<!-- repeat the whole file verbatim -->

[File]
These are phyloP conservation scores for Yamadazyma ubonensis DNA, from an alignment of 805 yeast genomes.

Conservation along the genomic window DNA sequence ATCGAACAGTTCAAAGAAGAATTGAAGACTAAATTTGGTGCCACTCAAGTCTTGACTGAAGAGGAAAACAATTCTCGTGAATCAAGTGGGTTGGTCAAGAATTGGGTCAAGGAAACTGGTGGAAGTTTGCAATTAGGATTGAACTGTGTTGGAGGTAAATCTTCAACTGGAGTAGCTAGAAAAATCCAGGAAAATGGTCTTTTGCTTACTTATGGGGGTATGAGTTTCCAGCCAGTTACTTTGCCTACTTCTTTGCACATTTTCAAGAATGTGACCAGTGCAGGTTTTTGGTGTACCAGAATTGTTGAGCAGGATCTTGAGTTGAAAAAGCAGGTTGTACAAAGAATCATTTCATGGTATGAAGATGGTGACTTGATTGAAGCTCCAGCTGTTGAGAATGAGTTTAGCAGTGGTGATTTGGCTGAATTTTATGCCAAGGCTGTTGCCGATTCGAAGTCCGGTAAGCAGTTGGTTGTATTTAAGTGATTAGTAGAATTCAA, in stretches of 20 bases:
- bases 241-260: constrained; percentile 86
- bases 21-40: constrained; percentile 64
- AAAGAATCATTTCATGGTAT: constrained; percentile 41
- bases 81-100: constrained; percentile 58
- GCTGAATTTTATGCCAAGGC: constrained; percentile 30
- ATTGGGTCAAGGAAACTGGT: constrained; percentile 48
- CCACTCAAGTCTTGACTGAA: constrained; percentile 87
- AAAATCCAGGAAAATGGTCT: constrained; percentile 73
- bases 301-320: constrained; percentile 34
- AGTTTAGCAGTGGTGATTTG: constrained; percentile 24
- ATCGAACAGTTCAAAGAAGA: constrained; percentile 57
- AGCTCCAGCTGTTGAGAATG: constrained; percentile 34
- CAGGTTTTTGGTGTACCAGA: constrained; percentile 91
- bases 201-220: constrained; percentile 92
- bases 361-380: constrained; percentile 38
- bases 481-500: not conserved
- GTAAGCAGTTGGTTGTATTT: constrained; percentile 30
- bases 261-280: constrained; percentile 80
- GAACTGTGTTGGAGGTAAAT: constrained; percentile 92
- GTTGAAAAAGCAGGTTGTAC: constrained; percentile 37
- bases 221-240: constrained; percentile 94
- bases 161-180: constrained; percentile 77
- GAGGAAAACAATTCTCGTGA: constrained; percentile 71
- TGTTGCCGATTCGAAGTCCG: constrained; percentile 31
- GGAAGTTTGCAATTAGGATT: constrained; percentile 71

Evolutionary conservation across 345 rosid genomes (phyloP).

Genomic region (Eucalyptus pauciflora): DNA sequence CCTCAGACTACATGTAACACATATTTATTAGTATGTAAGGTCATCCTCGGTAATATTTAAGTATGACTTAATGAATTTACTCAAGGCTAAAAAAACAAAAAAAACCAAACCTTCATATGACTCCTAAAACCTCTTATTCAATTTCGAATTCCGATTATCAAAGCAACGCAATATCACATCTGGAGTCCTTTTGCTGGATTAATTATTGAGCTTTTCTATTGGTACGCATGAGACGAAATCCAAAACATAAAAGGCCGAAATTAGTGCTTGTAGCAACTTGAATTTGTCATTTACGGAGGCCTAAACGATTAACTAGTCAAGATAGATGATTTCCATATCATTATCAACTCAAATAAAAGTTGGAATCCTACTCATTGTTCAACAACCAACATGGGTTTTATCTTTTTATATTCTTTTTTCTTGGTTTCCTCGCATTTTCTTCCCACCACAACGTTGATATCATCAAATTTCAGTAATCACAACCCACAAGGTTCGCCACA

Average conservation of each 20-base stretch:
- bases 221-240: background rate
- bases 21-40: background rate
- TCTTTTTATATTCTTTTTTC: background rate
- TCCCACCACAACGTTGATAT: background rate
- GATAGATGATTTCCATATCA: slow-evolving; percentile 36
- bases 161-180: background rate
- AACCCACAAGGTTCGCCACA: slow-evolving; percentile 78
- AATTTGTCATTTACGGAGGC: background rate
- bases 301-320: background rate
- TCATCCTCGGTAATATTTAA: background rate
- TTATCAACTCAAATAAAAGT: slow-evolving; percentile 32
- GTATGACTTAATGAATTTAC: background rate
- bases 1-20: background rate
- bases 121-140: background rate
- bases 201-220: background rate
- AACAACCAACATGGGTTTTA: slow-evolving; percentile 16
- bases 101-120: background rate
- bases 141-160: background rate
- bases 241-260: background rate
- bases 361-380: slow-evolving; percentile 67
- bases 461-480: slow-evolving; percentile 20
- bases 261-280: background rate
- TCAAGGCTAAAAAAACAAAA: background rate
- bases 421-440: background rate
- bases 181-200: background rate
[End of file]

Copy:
These are phyloP conservation scores for Yamadazyma ubonensis DNA, from an alignment of 805 yeast genomes.

Conservation along the genomic window DNA sequence ATCGAACAGTTCAAAGAAGAATTGAAGACTAAATTTGGTGCCACTCAAGTCTTGACTGAAGAGGAAAACAATTCTCGTGAATCAAGTGGGTTGGTCAAGAATTGGGTCAAGGAAACTGGTGGAAGTTTGCAATTAGGATTGAACTGTGTTGGAGGTAAATCTTCAACTGGAGTAGCTAGAAAAATCCAGGAAAATGGTCTTTTGCTTACTTATGGGGGTATGAGTTTCCAGCCAGTTACTTTGCCTACTTCTTTGCACATTTTCAAGAATGTGACCAGTGCAGGTTTTTGGTGTACCAGAATTGTTGAGCAGGATCTTGAGTTGAAAAAGCAGGTTGTACAAAGAATCATTTCATGGTATGAAGATGGTGACTTGATTGAAGCTCCAGCTGTTGAGAATGAGTTTAGCAGTGGTGATTTGGCTGAATTTTATGCCAAGGCTGTTGCCGATTCGAAGTCCGGTAAGCAGTTGGTTGTATTTAAGTGATTAGTAGAATTCAA, in stretches of 20 bases:
- bases 241-260: constrained; percentile 86
- bases 21-40: constrained; percentile 64
- AAAGAATCATTTCATGGTAT: constrained; percentile 41
- bases 81-100: constrained; percentile 58
- GCTGAATTTTATGCCAAGGC: constrained; percentile 30
- ATTGGGTCAAGGAAACTGGT: constrained; percentile 48
- CCACTCAAGTCTTGACTGAA: constrained; percentile 87
- AAAATCCAGGAAAATGGTCT: constrained; percentile 73
- bases 301-320: constrained; percentile 34
- AGTTTAGCAGTGGTGATTTG: constrained; percentile 24
- ATCGAACAGTTCAAAGAAGA: constrained; percentile 57
- AGCTCCAGCTGTTGAGAATG: constrained; percentile 34
- CAGGTTTTTGGTGTACCAGA: constrained; percentile 91
- bases 201-220: constrained; percentile 92
- bases 361-380: constrained; percentile 38
- bases 481-500: not conserved
- GTAAGCAGTTGGTTGTATTT: constrained; percentile 30
- bases 261-280: constrained; percentile 80
- GAACTGTGTTGGAGGTAAAT: constrained; percentile 92
- GTTGAAAAAGCAGGTTGTAC: constrained; percentile 37
- bases 221-240: constrained; percentile 94
- bases 161-180: constrained; percentile 77
- GAGGAAAACAATTCTCGTGA: constrained; percentile 71
- TGTTGCCGATTCGAAGTCCG: constrained; percentile 31
- GGAAGTTTGCAATTAGGATT: constrained; percentile 71

Evolutionary conservation across 345 rosid genomes (phyloP).

Genomic region (Eucalyptus pauciflora): DNA sequence CCTCAGACTACATGTAACACATATTTATTAGTATGTAAGGTCATCCTCGGTAATATTTAAGTATGACTTAATGAATTTACTCAAGGCTAAAAAAACAAAAAAAACCAAACCTTCATATGACTCCTAAAACCTCTTATTCAATTTCGAATTCCGATTATCAAAGCAACGCAATATCACATCTGGAGTCCTTTTGCTGGATTAATTATTGAGCTTTTCTATTGGTACGCATGAGACGAAATCCAAAACATAAAAGGCCGAAATTAGTGCTTGTAGCAACTTGAATTTGTCATTTACGGAGGCCTAAACGATTAACTAGTCAAGATAGATGATTTCCATATCATTATCAACTCAAATAAAAGTTGGAATCCTACTCATTGTTCAACAACCAACATGGGTTTTATCTTTTTATATTCTTTTTTCTTGGTTTCCTCGCATTTTCTTCCCACCACAACGTTGATATCATCAAATTTCAGTAATCACAACCCACAAGGTTCGCCACA

Average conservation of each 20-base stretch:
- bases 221-240: background rate
- bases 21-40: background rate
- TCTTTTTATATTCTTTTTTC: background rate
- TCCCACCACAACGTTGATAT: background rate
- GATAGATGATTTCCATATCA: slow-evolving; percentile 36
- bases 161-180: background rate
- AACCCACAAGGTTCGCCACA: slow-evolving; percentile 78
- AATTTGTCATTTACGGAGGC: background rate
- bases 301-320: background rate
- TCATCCTCGGTAATATTTAA: background rate
- TTATCAACTCAAATAAAAGT: slow-evolving; percentile 32
- GTATGACTTAATGAATTTAC: background rate
- bases 1-20: background rate
- bases 121-140: background rate
- bases 201-220: background rate
- AACAACCAACATGGGTTTTA: slow-evolving; percentile 16
- bases 101-120: background rate
- bases 141-160: background rate
- bases 241-260: background rate
- bases 361-380: slow-evolving; percentile 67
- bases 461-480: slow-evolving; percentile 20
- bases 261-280: background rate
- TCAAGGCTAAAAAAACAAAA: background rate
- bases 421-440: background rate
- bases 181-200: background rate